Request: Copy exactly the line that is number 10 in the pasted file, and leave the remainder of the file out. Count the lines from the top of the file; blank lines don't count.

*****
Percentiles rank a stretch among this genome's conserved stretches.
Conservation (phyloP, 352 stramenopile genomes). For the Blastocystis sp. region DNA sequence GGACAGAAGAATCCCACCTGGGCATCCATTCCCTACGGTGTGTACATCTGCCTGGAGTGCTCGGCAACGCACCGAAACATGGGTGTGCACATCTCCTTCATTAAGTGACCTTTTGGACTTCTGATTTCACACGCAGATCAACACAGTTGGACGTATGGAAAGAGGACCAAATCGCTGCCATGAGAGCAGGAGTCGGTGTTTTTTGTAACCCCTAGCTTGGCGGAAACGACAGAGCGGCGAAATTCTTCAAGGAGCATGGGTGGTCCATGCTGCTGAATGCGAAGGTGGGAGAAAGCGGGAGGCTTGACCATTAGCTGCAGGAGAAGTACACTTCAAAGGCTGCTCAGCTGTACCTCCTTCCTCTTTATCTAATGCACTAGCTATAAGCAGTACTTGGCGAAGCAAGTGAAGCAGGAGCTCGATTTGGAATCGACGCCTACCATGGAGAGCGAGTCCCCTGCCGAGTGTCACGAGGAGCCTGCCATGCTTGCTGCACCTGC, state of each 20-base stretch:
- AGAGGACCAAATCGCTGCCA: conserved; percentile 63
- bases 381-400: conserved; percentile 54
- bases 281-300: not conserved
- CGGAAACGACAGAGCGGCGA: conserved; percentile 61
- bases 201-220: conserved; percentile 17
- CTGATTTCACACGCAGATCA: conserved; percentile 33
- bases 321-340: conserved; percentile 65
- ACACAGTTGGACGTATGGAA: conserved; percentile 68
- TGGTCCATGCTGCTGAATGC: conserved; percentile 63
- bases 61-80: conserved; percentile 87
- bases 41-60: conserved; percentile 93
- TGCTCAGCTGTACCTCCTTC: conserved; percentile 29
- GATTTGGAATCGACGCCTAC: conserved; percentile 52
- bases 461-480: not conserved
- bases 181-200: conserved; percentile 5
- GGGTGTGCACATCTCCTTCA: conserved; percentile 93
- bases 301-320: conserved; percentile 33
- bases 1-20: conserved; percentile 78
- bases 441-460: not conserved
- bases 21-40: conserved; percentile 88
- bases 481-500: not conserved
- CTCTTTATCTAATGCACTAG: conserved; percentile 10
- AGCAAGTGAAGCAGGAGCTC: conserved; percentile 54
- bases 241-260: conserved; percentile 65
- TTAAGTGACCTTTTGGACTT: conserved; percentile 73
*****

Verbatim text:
- ACACAGTTGGACGTATGGAA: conserved; percentile 68